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A Country of Vast Designs: James K. Polk, the Mexican War and the Conquest of the American Continent Hardcover – Deckle Edge, November 3, 2009
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From Publishers Weekly
Merry, president and editor-in-chief of Congressional Quarterly Inc., offers a wide-ranging, provocative analysis of the controversial presidency of James K. Polk. Using a broad spectrum of published and archival sources, Merry depicts Polk as an unabashed expansionist. His political career was devoted to extending American power across the continent. Polk saw the fulfillment of manifest destiny as transcending even the festering issue of slavery. Elected president in 1844, he pursued confrontational diplomacy with Britain, structured a war with Mexico and enlarged the U.S. by over a third, essentially to its present boundaries, in a single term of office. Polk's achievements were correspondingly controversial across the political spectrum. Merry uses congressional debates and newspaper quotations to depict the genesis of a fundamental, enduring debate on America's nature and role. Conceding Polk's personal lapses and his least impressive traits. Merry makes a strong case that Polk's America embraced a sweeping vision of national destiny that he fulfilled. Merry's conclusion that history turns not on morality but on power, energy and will may be uncomfortable, but he successfully illustrates it. 16 pages of b&w photos; 1 map. (Nov.)
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"A crucial architect of modern America, James K. Polk deserves to be elevated out of the mists of history. In this engaging book, Robert Merry does just that, recapturing the passions and personalities of a forgotten era in American life." -- Jon Meacham, author of American Lion: Andrew Jackson in the White House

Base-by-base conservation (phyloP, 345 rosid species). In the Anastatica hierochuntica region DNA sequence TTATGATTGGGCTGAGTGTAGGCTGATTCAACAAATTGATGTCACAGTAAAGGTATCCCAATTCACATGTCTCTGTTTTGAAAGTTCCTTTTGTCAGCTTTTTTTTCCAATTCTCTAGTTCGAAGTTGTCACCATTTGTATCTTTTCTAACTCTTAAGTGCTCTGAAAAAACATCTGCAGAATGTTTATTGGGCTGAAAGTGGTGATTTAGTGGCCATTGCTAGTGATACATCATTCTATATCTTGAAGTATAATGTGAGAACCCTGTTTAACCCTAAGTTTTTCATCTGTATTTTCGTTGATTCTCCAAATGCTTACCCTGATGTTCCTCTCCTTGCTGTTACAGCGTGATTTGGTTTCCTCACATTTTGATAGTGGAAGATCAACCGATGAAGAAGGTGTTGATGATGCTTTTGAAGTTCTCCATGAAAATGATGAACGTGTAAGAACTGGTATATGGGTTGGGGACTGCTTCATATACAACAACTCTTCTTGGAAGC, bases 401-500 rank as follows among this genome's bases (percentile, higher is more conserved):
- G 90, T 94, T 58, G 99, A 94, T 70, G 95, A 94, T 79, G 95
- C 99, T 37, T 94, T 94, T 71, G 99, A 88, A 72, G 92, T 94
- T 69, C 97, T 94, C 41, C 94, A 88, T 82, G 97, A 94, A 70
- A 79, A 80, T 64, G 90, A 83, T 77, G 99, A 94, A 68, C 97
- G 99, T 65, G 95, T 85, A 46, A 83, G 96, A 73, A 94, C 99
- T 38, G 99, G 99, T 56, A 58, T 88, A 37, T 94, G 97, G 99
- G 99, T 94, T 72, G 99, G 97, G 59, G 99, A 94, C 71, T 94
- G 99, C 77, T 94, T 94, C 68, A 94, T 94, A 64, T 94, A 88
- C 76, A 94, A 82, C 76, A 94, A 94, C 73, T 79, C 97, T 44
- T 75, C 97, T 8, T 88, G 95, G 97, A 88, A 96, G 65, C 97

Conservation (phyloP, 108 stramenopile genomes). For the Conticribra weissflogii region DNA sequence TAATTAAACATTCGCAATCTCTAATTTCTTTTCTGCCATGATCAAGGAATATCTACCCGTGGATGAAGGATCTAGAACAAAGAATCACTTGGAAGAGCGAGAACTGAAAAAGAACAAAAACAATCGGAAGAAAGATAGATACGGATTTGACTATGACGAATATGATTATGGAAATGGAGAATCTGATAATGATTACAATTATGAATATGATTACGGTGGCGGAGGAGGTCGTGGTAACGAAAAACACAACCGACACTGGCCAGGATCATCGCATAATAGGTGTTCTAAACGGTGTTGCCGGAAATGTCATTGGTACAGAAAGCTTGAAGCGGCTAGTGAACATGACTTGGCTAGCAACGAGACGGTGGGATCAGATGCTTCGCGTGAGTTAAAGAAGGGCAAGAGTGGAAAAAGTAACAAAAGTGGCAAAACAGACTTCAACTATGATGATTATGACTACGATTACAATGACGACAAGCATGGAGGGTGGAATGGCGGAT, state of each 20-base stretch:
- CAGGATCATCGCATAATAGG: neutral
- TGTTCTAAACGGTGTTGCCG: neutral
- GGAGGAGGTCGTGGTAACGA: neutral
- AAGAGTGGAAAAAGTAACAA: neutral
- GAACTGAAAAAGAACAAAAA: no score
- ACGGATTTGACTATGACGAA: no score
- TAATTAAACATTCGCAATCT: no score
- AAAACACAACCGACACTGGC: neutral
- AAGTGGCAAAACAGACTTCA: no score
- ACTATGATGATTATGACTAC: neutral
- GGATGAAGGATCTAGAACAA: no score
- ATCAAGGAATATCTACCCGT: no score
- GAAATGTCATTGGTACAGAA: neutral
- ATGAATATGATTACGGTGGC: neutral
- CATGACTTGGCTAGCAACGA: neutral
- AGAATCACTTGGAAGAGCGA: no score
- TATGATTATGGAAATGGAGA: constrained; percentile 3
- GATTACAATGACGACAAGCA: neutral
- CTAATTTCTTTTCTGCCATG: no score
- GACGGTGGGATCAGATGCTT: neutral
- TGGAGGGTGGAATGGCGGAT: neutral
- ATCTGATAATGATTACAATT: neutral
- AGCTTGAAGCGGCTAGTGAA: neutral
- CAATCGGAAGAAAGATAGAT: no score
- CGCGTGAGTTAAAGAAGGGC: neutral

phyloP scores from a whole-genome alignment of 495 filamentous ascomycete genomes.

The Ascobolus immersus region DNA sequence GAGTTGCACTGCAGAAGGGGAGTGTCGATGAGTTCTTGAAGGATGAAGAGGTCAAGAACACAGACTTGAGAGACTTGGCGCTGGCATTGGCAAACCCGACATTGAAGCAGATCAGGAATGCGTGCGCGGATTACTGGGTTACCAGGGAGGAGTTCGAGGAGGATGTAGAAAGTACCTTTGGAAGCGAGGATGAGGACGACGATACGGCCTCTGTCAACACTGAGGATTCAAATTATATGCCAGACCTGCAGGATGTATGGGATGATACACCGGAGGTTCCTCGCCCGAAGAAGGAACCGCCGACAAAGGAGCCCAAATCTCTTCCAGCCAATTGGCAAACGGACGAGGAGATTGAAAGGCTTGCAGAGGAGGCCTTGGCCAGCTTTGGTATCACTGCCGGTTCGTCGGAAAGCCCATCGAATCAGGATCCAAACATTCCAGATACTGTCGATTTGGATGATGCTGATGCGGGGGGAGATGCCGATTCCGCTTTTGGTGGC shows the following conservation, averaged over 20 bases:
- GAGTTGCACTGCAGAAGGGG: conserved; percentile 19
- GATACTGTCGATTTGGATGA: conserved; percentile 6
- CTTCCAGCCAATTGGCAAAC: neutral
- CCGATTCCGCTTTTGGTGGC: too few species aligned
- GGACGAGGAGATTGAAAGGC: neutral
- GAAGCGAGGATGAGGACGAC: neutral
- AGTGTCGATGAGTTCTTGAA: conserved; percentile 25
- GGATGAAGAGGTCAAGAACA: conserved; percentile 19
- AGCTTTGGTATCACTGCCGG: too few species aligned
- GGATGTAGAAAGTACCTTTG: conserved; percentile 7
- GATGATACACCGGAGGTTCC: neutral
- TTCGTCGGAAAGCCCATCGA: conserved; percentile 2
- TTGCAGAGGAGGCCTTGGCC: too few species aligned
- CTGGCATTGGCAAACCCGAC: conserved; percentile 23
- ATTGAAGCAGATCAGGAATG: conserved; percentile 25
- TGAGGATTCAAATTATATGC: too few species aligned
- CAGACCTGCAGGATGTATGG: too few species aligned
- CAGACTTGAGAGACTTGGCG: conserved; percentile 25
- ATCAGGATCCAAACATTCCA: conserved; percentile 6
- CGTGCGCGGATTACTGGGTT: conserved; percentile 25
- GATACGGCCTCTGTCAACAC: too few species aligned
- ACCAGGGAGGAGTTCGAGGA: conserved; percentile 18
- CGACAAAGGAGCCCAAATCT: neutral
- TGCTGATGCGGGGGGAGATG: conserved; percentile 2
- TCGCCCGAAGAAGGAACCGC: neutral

"Polk was our most underrated president. He made the United States into a continental nation. Bob Merry captures the controversial and the visionary aspects of his presidency in a colorful narrative populated by great characters such as Jackson, Clay, and Van Buren." -- Walter Isaacson, author of Einstein: His Life and Universe
"Bob Merry is a wonderful writer, lively and very clear-eyed, and he tells a fascinating chapter in American history. Long neglected, James K. Polk turns out to be a rich, memorable figure -- a war president whose will to conquest achieved the modern map of America." -- Evan Thomas, author of Sea of Thunder
"In Polk's single four-year term, the United States added western lands from New Mexico through Washington State. Robert Merry skillfully draws a comprehensive portrait of Polk's extraordinary successes in a time of bitter politics and explains why this intense leader remains underappreciated." -- David O. Stewart, author of Impeached: The Trial of President Andrew Johnson and the Fight for Lincoln's Legacy